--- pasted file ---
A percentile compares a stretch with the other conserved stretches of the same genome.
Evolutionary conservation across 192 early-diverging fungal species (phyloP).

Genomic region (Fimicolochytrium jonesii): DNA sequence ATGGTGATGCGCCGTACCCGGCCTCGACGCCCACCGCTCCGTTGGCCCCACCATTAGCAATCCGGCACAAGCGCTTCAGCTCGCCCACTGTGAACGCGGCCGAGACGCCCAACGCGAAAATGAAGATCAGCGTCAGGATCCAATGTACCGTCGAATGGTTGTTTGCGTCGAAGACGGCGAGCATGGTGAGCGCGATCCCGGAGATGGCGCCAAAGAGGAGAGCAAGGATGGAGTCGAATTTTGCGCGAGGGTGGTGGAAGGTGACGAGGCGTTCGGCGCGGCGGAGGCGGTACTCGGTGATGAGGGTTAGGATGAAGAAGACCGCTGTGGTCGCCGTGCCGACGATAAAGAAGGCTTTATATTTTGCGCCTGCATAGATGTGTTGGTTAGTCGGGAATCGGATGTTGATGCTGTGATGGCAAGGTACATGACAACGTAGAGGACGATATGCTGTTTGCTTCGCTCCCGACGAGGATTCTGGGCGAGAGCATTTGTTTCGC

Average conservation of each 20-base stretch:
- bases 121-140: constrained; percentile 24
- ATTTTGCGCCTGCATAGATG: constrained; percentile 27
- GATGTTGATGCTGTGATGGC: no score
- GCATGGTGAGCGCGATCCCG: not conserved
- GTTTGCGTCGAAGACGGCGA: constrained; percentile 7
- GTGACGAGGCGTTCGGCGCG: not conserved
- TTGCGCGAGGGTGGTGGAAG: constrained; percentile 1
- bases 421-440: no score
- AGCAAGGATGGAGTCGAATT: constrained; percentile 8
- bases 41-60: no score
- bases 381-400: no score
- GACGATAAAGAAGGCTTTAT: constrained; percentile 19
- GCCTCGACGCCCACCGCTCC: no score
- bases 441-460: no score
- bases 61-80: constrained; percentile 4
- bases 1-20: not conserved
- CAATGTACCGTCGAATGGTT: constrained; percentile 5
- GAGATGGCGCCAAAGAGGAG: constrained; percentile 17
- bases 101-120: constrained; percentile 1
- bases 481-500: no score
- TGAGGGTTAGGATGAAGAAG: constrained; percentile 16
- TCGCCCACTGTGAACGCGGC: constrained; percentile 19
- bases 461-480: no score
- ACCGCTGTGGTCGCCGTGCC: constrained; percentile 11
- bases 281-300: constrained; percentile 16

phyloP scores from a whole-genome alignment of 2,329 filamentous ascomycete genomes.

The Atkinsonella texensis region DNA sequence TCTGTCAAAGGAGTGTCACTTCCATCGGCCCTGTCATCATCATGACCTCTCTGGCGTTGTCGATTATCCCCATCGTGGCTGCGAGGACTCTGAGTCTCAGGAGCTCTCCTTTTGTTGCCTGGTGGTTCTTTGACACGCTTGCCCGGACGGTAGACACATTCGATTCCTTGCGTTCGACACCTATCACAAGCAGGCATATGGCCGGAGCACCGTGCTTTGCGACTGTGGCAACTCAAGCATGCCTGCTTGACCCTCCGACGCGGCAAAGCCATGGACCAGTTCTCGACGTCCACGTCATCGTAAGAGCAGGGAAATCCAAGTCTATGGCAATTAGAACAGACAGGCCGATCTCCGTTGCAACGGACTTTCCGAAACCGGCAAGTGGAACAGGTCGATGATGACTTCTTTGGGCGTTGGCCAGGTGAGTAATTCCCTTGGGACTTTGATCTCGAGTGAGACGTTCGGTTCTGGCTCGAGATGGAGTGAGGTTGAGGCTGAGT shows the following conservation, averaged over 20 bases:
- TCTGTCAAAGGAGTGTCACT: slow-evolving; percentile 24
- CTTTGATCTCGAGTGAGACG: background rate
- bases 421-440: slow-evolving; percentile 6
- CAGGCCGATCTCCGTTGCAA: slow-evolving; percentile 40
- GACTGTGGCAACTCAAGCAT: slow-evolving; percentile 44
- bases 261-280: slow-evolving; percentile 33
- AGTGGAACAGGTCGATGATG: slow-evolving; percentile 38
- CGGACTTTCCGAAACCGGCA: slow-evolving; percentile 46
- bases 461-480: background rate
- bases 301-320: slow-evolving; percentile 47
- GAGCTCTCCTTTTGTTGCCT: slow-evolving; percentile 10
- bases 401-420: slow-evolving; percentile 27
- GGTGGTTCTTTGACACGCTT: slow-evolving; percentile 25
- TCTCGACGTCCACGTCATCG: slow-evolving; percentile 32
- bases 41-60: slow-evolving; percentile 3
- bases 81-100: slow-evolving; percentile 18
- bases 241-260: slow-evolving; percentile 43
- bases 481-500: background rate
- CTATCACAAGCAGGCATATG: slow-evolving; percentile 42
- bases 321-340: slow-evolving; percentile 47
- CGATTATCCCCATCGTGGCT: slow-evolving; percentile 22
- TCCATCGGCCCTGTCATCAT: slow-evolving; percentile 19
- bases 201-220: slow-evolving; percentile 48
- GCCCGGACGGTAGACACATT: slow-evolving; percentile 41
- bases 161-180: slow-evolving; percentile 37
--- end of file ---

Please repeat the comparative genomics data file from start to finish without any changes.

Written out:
A percentile compares a stretch with the other conserved stretches of the same genome.
Evolutionary conservation across 192 early-diverging fungal species (phyloP).

Genomic region (Fimicolochytrium jonesii): DNA sequence ATGGTGATGCGCCGTACCCGGCCTCGACGCCCACCGCTCCGTTGGCCCCACCATTAGCAATCCGGCACAAGCGCTTCAGCTCGCCCACTGTGAACGCGGCCGAGACGCCCAACGCGAAAATGAAGATCAGCGTCAGGATCCAATGTACCGTCGAATGGTTGTTTGCGTCGAAGACGGCGAGCATGGTGAGCGCGATCCCGGAGATGGCGCCAAAGAGGAGAGCAAGGATGGAGTCGAATTTTGCGCGAGGGTGGTGGAAGGTGACGAGGCGTTCGGCGCGGCGGAGGCGGTACTCGGTGATGAGGGTTAGGATGAAGAAGACCGCTGTGGTCGCCGTGCCGACGATAAAGAAGGCTTTATATTTTGCGCCTGCATAGATGTGTTGGTTAGTCGGGAATCGGATGTTGATGCTGTGATGGCAAGGTACATGACAACGTAGAGGACGATATGCTGTTTGCTTCGCTCCCGACGAGGATTCTGGGCGAGAGCATTTGTTTCGC

Average conservation of each 20-base stretch:
- bases 121-140: constrained; percentile 24
- ATTTTGCGCCTGCATAGATG: constrained; percentile 27
- GATGTTGATGCTGTGATGGC: no score
- GCATGGTGAGCGCGATCCCG: not conserved
- GTTTGCGTCGAAGACGGCGA: constrained; percentile 7
- GTGACGAGGCGTTCGGCGCG: not conserved
- TTGCGCGAGGGTGGTGGAAG: constrained; percentile 1
- bases 421-440: no score
- AGCAAGGATGGAGTCGAATT: constrained; percentile 8
- bases 41-60: no score
- bases 381-400: no score
- GACGATAAAGAAGGCTTTAT: constrained; percentile 19
- GCCTCGACGCCCACCGCTCC: no score
- bases 441-460: no score
- bases 61-80: constrained; percentile 4
- bases 1-20: not conserved
- CAATGTACCGTCGAATGGTT: constrained; percentile 5
- GAGATGGCGCCAAAGAGGAG: constrained; percentile 17
- bases 101-120: constrained; percentile 1
- bases 481-500: no score
- TGAGGGTTAGGATGAAGAAG: constrained; percentile 16
- TCGCCCACTGTGAACGCGGC: constrained; percentile 19
- bases 461-480: no score
- ACCGCTGTGGTCGCCGTGCC: constrained; percentile 11
- bases 281-300: constrained; percentile 16

phyloP scores from a whole-genome alignment of 2,329 filamentous ascomycete genomes.

The Atkinsonella texensis region DNA sequence TCTGTCAAAGGAGTGTCACTTCCATCGGCCCTGTCATCATCATGACCTCTCTGGCGTTGTCGATTATCCCCATCGTGGCTGCGAGGACTCTGAGTCTCAGGAGCTCTCCTTTTGTTGCCTGGTGGTTCTTTGACACGCTTGCCCGGACGGTAGACACATTCGATTCCTTGCGTTCGACACCTATCACAAGCAGGCATATGGCCGGAGCACCGTGCTTTGCGACTGTGGCAACTCAAGCATGCCTGCTTGACCCTCCGACGCGGCAAAGCCATGGACCAGTTCTCGACGTCCACGTCATCGTAAGAGCAGGGAAATCCAAGTCTATGGCAATTAGAACAGACAGGCCGATCTCCGTTGCAACGGACTTTCCGAAACCGGCAAGTGGAACAGGTCGATGATGACTTCTTTGGGCGTTGGCCAGGTGAGTAATTCCCTTGGGACTTTGATCTCGAGTGAGACGTTCGGTTCTGGCTCGAGATGGAGTGAGGTTGAGGCTGAGT shows the following conservation, averaged over 20 bases:
- TCTGTCAAAGGAGTGTCACT: slow-evolving; percentile 24
- CTTTGATCTCGAGTGAGACG: background rate
- bases 421-440: slow-evolving; percentile 6
- CAGGCCGATCTCCGTTGCAA: slow-evolving; percentile 40
- GACTGTGGCAACTCAAGCAT: slow-evolving; percentile 44
- bases 261-280: slow-evolving; percentile 33
- AGTGGAACAGGTCGATGATG: slow-evolving; percentile 38
- CGGACTTTCCGAAACCGGCA: slow-evolving; percentile 46
- bases 461-480: background rate
- bases 301-320: slow-evolving; percentile 47
- GAGCTCTCCTTTTGTTGCCT: slow-evolving; percentile 10
- bases 401-420: slow-evolving; percentile 27
- GGTGGTTCTTTGACACGCTT: slow-evolving; percentile 25
- TCTCGACGTCCACGTCATCG: slow-evolving; percentile 32
- bases 41-60: slow-evolving; percentile 3
- bases 81-100: slow-evolving; percentile 18
- bases 241-260: slow-evolving; percentile 43
- bases 481-500: background rate
- CTATCACAAGCAGGCATATG: slow-evolving; percentile 42
- bases 321-340: slow-evolving; percentile 47
- CGATTATCCCCATCGTGGCT: slow-evolving; percentile 22
- TCCATCGGCCCTGTCATCAT: slow-evolving; percentile 19
- bases 201-220: slow-evolving; percentile 48
- GCCCGGACGGTAGACACATT: slow-evolving; percentile 41
- bases 161-180: slow-evolving; percentile 37